Ed Bruce: Country Music's
By Cheryl Wilcox and Scott
The 700 Club
Scott Ross recently caught up with the singer-songwriter
on his ranch to discuss his legendary leap to fame.
SCOTT ROSS (reporting): Backtrack to the late
1950s, in Memphis, Tennessee. Hometown heartthrob Ed Bruce was
graduating from high school. He couldnt have been in a better
place or time to showcase his vocal talents.
ED BRUCE: 706 Union Marshall, Sun Records.
SCOTT: Oh man! Thats Johnny Cash, Carl
Perkins, Elvis Presley, Roy Orbison
ED: Charlie Riggs
SCOTT: I mean, man! You got into Sun Records?
SCOTT (reporting): Elvis was the name that drove
Sun Records' engine and with him a host of other legendary artists.
Seventeen-year-old Bruce was among the elite of the elite in the
recording industry when he signed with the label.
ED: I made my first release when I was in the
last of my senior year in high school in 1957 on Sun Records.
SCOTT: Did your record get on the charts?
ED: I bubbled under. It just barely got into
the top 100, something like that.
SCOTT: That must have been encouraging for you,
a young guy.
ED: The experience of hanging around with some
of those people, sitting in the studio listening to Johnny Cash,
Jerry Lee Lewis, you had to watch the language there, but yeah,
it was quite an experience.
SCOTT (reporting): After a decade of singing,
songwriting, and day gigging, Bruce relocated to Nashville to
pursue full-time songwriting.
ED: I was on my way home from a jingle session.
I was making a pretty good living doing commercials, doing jingles,
but it was not the most satisfying thing in the world. Somebody
else is doing all the creativity.
SCOTT: But it pays the bills.
ED: Yeah. But I was on the way home from a session,
and I guess I was feeling a little frustrated. I just started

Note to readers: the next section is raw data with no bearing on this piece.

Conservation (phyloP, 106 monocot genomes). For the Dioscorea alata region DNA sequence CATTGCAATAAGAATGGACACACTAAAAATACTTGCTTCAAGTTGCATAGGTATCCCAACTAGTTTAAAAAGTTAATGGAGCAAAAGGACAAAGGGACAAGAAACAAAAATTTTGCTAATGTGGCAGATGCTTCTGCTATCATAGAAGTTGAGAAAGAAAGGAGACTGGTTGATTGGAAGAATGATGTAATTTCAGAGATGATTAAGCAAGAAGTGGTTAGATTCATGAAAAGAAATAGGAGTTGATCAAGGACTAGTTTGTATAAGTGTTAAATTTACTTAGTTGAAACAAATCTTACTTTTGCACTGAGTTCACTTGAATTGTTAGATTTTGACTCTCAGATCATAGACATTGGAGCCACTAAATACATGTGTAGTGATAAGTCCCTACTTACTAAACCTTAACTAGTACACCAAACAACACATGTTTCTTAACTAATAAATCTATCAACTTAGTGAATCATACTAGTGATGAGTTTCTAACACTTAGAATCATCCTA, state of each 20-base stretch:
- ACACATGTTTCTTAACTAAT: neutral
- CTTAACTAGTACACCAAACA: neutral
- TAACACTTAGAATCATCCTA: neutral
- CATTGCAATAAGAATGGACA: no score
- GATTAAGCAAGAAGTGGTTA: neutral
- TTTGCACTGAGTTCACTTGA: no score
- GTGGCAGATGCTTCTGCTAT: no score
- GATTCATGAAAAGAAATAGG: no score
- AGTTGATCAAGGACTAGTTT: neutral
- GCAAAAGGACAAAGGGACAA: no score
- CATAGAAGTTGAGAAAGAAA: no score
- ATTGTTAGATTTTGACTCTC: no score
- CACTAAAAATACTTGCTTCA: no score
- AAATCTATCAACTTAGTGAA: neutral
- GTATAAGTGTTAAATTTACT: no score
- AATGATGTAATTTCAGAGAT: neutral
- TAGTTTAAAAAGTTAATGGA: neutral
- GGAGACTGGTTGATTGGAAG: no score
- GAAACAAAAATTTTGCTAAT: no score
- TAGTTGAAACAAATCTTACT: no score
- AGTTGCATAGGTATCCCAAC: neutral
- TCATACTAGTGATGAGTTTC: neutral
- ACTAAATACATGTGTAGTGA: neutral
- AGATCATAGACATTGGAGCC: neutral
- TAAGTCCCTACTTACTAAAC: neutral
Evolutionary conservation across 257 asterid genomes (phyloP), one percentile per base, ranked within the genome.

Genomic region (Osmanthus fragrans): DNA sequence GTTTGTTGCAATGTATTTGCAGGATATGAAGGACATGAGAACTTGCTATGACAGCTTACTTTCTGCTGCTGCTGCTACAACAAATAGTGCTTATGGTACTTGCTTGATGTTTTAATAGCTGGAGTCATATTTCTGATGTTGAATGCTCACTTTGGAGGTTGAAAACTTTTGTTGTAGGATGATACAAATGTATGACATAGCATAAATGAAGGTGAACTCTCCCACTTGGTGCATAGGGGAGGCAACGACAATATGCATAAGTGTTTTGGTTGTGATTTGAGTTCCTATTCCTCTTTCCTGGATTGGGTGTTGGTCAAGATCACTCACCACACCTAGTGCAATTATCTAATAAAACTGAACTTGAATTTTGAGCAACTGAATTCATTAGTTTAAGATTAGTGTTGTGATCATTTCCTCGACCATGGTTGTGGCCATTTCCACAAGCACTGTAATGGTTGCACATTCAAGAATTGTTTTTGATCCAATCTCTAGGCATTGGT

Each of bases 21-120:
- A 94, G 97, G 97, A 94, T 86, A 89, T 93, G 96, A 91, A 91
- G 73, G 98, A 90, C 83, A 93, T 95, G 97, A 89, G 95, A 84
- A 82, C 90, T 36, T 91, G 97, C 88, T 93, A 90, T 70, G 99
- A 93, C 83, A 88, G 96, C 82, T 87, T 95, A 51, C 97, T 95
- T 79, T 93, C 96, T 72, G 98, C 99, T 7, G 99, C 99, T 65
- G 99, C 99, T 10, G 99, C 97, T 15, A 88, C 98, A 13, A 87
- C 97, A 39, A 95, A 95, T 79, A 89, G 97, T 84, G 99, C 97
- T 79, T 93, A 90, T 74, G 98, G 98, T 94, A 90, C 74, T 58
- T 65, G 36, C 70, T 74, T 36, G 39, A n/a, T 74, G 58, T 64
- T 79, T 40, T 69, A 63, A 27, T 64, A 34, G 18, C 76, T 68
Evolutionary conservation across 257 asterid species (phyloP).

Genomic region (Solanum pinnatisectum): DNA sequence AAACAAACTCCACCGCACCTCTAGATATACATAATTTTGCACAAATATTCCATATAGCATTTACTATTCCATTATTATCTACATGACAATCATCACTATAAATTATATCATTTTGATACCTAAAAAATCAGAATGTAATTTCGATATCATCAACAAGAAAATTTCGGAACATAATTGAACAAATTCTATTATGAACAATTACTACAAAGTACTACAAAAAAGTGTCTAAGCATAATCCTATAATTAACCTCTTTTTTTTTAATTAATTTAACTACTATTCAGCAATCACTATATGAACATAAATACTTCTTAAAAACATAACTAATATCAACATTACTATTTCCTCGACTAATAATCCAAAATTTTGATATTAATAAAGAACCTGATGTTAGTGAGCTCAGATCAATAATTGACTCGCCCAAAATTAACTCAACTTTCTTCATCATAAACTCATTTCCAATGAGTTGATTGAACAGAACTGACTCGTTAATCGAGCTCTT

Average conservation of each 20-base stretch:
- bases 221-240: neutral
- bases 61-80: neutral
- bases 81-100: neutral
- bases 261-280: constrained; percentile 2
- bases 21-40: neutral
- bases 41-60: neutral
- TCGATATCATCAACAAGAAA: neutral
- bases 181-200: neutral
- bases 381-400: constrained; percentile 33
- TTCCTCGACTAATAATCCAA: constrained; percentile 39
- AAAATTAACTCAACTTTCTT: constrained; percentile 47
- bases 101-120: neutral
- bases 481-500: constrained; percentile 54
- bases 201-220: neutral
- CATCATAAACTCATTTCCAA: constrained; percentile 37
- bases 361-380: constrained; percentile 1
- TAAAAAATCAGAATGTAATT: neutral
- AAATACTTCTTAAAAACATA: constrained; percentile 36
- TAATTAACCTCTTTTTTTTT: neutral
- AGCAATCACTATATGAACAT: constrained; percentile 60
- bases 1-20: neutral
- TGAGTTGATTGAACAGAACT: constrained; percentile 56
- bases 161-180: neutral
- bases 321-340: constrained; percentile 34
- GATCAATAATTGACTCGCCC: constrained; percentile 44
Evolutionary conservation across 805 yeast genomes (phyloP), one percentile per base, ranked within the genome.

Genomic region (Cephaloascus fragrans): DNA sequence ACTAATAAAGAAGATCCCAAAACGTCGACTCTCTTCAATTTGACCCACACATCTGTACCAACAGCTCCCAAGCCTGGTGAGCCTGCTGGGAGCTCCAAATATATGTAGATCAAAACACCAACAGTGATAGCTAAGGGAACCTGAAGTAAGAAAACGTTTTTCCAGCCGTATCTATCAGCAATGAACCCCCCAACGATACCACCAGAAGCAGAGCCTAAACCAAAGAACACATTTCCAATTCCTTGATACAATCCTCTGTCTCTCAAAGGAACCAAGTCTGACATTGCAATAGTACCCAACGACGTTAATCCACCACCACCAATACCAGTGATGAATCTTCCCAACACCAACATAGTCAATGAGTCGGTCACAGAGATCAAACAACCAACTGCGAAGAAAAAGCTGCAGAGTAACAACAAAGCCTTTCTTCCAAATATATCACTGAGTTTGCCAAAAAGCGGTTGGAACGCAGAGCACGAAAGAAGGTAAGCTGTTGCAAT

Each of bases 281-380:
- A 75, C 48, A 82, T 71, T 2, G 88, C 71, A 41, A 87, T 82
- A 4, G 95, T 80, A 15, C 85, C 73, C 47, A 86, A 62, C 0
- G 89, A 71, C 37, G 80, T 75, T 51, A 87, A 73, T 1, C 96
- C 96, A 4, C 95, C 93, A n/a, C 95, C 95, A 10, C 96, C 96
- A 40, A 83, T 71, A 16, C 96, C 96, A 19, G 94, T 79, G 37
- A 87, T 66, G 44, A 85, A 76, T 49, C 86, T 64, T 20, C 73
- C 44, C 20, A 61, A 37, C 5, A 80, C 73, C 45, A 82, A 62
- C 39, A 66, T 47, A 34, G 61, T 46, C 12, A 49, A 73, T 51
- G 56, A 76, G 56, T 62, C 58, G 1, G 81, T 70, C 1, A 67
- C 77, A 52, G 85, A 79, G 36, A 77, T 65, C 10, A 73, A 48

singing, going along in the car. 'Mammas dont let your babies
grow up to pick guitars' is what I said first. I thought, 'Wait
a minute now,' and I changed it to 'cowboys' and I worked in the
guitars a line or two later. I was probably ten minutes from the
SCOTT: So you changed 'guitar' to 'cowboys'?
ED: Yeah, I worked it in a line or two later
about the guitar pickers.
SCOTT: That song became absolutely enormous.
Did that change your life or affect you in some way?
ED: Yeah, that established me as an artist at
that time. I had a top 15 record. Then a year later, Willie and
Waylon. Waylon actually brought that about. Waylon recorded it,
and Willie over-dubbed it later on. But it was a huge, huge record.
It just opened a lot of doors with awards, and it did everything.
It established me as an artist and a writer.
SCOTT (reporting): The success of "Mammas" opened
up other creative avenues. Ed signed recording contracts with
record labels and cut a host of albums. Casting directors in Nashville
and Hollywood seized on his rugged, masculine appeal, and before
he knew it, he was acting.
SCOTT: How did you take to the acting field,
memorizing lines and scripts and going through all that?
ED: Well, actually, Ive always been what
they call a quick study. Havent had a lot of problems with
lines. The first scene I ever did, it was the first thing Ive
ever done, and Im just thrown in there the first day on
the set. When we finished the scene, the director came over. Im
sure he was trying to reassure me. He said, 'Ed, that was really
good. I could just feel the tension in that.' And I said, 'Mel,
that was abject terror.' And later, Robert Preston was in this
thing, a great old actor, Oscar winner. He knew that was the first
thing Id ever done. I walked off the set there, and he was
sitting in his chair. I walked over there and was going to sit
down there. He said, 'Thats OK. They probably wont
use it anyway.'
SCOTT (reporting): Ed acted in the popular TV
series Bret Maverick. The success of Bret Maverick
kept the TV and film parts coming for the next 20 years. But somewhere